Tuesday, September 10, 2013


The Man Who Never Was

Forgotten but Not Yet Gone 

A long time ago, when dinosaurs still roamed the earth, and I worked for a living, we used to periodically joke about one of our colleagues, someone who periodically annoyed folks, that he was ‘forgotten but not yet gone” as a play on the old saw, “ Gone but not forgotten.” It seemed funny at the time.
But now, I no longer work for a living. I mostly pretend to work at things—“art” mainly.  But slowly, I have become aware of the phenomenon of aging. One part of the phenomenon is the dying off thing—family and friends keep dying around us. But another feature seems to be something close to the “forgotten but not yet gone” thing. It is that, after a while, no one seems to notice that you are still here.
I have begun to notice this at events, like our periodic Art Walks in Concord.  I routinely prepare a set of pictures for these events and display them proudly. But increasingly, I note that only my wife and my niece pay any notice of the pictures. They are always there, of course, supporting me in my futile efforts at art. But, virtually no one else shows. And the line of patrons of the Art Walks who do appear mostly seem to wander through in a fog, not really looking at anything, but eyes gazing off into space as they make their rounds without seeing anything.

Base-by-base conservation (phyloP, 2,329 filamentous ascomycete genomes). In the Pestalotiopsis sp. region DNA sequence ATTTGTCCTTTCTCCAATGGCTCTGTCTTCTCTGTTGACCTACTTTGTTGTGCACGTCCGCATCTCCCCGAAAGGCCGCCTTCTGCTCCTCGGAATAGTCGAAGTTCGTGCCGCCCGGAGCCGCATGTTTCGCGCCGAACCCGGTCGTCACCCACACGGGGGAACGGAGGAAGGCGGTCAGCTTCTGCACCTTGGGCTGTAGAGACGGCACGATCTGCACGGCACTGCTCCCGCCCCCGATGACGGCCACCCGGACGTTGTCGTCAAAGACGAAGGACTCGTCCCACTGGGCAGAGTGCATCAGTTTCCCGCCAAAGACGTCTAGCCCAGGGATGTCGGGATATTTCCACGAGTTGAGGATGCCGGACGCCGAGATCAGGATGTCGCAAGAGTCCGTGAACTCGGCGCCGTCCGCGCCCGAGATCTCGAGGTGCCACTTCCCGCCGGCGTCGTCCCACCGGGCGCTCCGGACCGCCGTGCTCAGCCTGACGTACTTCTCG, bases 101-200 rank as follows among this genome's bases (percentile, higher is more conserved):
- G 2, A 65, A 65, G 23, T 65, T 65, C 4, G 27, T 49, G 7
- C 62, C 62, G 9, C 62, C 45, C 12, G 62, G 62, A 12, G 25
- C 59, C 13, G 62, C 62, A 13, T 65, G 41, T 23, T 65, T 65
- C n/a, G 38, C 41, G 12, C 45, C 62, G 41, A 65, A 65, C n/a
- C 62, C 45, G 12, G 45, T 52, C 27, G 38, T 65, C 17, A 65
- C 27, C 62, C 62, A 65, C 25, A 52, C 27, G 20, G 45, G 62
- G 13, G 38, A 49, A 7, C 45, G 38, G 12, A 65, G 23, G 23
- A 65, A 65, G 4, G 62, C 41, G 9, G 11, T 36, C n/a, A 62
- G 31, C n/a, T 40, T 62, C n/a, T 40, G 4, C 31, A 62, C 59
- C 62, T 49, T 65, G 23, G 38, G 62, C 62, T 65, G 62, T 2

It has also been clear for some time that few pay any attention to any of my three blogs. I do one with commentary on current affairs—Artful Notes, another on my “art” Observed Art, and a third on cooking—Farm Foodies.  Whereas fine blogs by folks such as Margaret and Helen draw thousands of faithful followers, I have one for my Artful Notes. On a good day, I might show two viewers. Generally on the other two, an average day shows zero viewers.
Then I noticed on, of all things, Facebook commentary, that I have mostly one commentator—an old friend from our India days. She mostly “likes” and sometimes comments on my postings, especially when I post some art, or some sarcastic commentary on the days events.  Whereas, other folks seem to draw dozens of comments whenever they post anything. But most of the folks doing these postings also work—they are active members of our community and work for a living. They are, in short, still here, and not yet forgotten.
Interesting . . .
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